Again as with the US, the UK has also developed an obsession with ‘open data’. We actually led in this space with initiatives like the Power of Information Taskforce, but implementation was slow and it actually took some determined individuals such as Tom Watson and the election of Obama to create sufficient momentum to get this moving. As with most governments, the UK Government rarely moves on anything without proof of success elsewhere first. Obama has been great for us from that perspective.

Some say the upcoming General Election will provide the catalyst for real and rapid change in this area, particularly if the Conservative Party are elected, but given the poor state of all major parties’ online election campaigning, I won’t hold my breath. But at least with that kind of commitment to transparency up front we have a great pledge to hold them to in power. But if this is our first internet election, it will be a low key affair. I’d say we’re a good 5-10 years behind the US on this front.

What’s the climate for open government in the UK?

There has been some great work done so far in pockets. Government has begun to experiment, the Department for Business, Innovation and Skills perhaps leading the way. There have also been some major events, such as the MPs expenses scandal, where forces outside of government have led to step changes in government behaviour jumping only once pushed. We are also blessed with a small but perfectly formed core group of government geeks, freelancers, social entrepreneurs and even opposition parties putting the pressure on and pushing for change.

We are also seeing more initiatives such as data.gov.uk, the London Store, openlylocal and others, who are getting hold of the open data agenda and pulling it kicking and screaming. This is now being backed up by the odd US style competition and some key innovation investment funds (such as the IDeA’s customer insight and social media fund or NESTA’s digital test beds programme), encouraging government staffers, social entrepreneurs and geeks alike to get inventing.

But, overall, quite honestly there is still a lot more talk than action. Few inside government are willing to truly invest the time and effort in digital engagement in the UK, with much of the best Gov 2.0 work being led by non-profits and parts of the private sector (although the big consultancies are nowhere to be seen on this in the UK unlike in the US). The Power of Information Review once led the way globally, but a lack of backing and investment in the agenda has meant it has progressed extremely slowly and we have now fallen behind. Local Councils across the country and departments at a national level remain steadfastly silent, citing a lack of evidence of outcomes as a reason to wait and see. But with few willing to experiment how is this possible?

This is not helped by a chronic lack of resources now and even more so in coming years in government, where Gov 2.0 or digital engagement is seen as a luxury rather than a necessity. Conversely it could (and should) be argued that Gov 2.0 is the best response to the forthcoming ‘public sector recession.’ Such an economic climate should clear the way for cheaper open source solutions and encourage government bodies to better work with citizens to create better outcomes for all through more collaborative (and cheaper means), empowering people to do more for themselves and reduce the burden on the public purse.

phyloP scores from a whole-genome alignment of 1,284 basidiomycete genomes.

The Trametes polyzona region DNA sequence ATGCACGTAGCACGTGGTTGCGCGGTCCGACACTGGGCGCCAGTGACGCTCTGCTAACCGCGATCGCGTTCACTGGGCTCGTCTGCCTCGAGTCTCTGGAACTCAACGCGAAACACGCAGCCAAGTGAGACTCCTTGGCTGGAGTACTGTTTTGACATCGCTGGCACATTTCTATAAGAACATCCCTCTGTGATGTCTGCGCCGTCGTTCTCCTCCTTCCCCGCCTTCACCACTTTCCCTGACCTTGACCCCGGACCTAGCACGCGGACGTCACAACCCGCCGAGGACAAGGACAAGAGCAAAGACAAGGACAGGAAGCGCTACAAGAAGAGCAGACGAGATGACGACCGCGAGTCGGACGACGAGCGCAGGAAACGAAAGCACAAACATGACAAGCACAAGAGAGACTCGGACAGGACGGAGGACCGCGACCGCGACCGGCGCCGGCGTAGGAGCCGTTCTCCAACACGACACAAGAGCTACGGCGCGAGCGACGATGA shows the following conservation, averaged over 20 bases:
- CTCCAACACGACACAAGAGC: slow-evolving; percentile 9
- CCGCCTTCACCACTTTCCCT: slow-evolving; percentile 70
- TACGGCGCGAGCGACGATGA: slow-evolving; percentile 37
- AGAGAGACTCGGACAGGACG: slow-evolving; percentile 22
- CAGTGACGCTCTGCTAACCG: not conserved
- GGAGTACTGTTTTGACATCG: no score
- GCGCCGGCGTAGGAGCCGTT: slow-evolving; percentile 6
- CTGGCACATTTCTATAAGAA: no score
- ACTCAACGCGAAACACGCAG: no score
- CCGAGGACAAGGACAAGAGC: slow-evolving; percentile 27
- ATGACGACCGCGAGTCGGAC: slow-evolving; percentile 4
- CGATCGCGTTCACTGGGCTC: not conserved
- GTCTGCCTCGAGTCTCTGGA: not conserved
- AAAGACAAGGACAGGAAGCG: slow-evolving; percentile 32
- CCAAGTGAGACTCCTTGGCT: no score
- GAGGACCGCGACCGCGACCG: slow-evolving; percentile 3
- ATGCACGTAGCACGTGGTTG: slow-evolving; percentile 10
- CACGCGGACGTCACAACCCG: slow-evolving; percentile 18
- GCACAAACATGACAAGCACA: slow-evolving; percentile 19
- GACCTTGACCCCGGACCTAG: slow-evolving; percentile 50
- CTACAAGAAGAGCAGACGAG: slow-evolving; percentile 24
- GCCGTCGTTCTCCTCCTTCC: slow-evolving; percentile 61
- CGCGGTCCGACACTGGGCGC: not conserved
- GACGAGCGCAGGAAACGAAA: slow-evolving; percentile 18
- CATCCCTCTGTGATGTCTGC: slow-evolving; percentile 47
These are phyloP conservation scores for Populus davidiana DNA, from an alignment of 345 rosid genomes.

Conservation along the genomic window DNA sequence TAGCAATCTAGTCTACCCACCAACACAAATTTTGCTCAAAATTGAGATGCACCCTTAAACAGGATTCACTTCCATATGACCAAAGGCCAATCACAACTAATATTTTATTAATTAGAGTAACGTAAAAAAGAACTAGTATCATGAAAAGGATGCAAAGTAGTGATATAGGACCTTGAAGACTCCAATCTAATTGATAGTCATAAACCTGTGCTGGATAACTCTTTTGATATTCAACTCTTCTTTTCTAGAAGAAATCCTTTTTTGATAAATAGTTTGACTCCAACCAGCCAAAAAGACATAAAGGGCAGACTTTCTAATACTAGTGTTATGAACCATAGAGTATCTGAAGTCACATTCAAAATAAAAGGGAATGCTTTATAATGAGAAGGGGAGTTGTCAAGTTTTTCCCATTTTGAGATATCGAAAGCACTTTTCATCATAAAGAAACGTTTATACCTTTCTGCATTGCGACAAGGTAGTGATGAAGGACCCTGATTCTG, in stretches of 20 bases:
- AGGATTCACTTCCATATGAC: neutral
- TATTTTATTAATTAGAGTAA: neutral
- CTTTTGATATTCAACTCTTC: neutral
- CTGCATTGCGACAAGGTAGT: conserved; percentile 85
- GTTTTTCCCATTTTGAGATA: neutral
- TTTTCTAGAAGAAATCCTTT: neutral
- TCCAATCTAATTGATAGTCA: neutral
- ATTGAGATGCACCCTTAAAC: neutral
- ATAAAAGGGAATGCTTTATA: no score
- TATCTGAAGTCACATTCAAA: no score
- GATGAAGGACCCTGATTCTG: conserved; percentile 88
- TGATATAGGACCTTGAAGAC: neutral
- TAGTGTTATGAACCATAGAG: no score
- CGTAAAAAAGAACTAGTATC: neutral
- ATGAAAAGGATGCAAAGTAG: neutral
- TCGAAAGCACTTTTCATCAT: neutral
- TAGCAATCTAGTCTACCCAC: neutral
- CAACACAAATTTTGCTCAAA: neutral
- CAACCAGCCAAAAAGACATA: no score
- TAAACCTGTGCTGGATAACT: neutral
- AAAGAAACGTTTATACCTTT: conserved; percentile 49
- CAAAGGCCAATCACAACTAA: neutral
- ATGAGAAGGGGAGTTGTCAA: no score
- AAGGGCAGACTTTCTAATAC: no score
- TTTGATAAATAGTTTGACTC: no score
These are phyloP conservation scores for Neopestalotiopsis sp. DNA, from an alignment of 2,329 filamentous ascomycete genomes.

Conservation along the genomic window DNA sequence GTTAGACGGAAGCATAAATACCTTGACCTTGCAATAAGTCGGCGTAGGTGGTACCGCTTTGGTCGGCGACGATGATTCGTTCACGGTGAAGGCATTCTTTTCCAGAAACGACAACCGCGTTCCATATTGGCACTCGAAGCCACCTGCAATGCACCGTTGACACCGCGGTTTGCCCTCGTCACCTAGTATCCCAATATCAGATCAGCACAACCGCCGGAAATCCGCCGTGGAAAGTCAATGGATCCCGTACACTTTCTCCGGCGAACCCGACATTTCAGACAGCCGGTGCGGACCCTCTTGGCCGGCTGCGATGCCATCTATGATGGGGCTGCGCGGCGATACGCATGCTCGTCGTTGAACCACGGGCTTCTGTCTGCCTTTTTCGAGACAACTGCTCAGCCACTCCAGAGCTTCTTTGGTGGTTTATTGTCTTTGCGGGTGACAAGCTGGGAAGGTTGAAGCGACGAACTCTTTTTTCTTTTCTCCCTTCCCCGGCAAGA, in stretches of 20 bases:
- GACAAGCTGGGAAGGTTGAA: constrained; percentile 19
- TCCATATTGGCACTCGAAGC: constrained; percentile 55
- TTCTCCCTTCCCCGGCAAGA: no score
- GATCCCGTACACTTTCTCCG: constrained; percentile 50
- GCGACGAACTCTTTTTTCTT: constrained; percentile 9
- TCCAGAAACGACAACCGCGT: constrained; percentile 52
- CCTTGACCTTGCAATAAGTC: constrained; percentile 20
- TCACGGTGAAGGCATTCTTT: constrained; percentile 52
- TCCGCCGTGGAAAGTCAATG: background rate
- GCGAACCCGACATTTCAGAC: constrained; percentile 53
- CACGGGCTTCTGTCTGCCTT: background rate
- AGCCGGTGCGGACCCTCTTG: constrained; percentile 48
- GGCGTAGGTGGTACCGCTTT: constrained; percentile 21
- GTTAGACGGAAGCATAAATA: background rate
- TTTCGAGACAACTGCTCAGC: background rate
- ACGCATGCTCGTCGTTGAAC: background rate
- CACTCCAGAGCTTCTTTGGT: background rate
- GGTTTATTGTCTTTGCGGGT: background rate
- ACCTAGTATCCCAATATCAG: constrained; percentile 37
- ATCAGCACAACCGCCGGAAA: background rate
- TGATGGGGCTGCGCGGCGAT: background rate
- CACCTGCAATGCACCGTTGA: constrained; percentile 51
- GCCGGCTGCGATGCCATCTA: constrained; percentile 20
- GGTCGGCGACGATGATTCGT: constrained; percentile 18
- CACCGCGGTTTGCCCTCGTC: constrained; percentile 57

Until the case for Gov 2.0 / digital engagement can be made (in terms of efficiency and effectiveness), it will never go mainstream and therefore never reach its full potential.

What part of Gov 2.0 most excites you?

Without a doubt social innovation is the UK’s most promising, up-and-coming sector in terms of opening up and disrupting government from the outside and a movement I am very excited and lucky to be a part of.

Yes, moves to open up government data are important, but really this is just one building block on the road to a more effective relationship between citizen and state, which I fear data geeks often forget. We must not lose sight of the outcomes we are looking to achieve.

Most important and interesting of all is how these building blocks can be used to support public service users to make decisions for themselves, working with government to design and deliver public services that better meet the needs of the end user in which the user plays a key role.

Projects such as Southwark Circle, School of Everything and even some FutureGov projects like Enabled by Design that are leading the way in this field, working with or without government to demonstrate how the world could look in a logical progression of web 2.0 and citizen co-production. The idea that government needs to shift to act very much as an enabler of social change and action, not sole public service provider.

This will require a huge shift in mindset with a significant change management challenge ahead. It will require the government to learn to trust the people it is there to serve and work with them to redesign services to be far more co-produced and personalised. This is not about data, not about websites even. It’s about vision, brave leadership, and effective management, creating a government that is willing to prototype new approaches to public service delivery. So not much to ask then! ;-)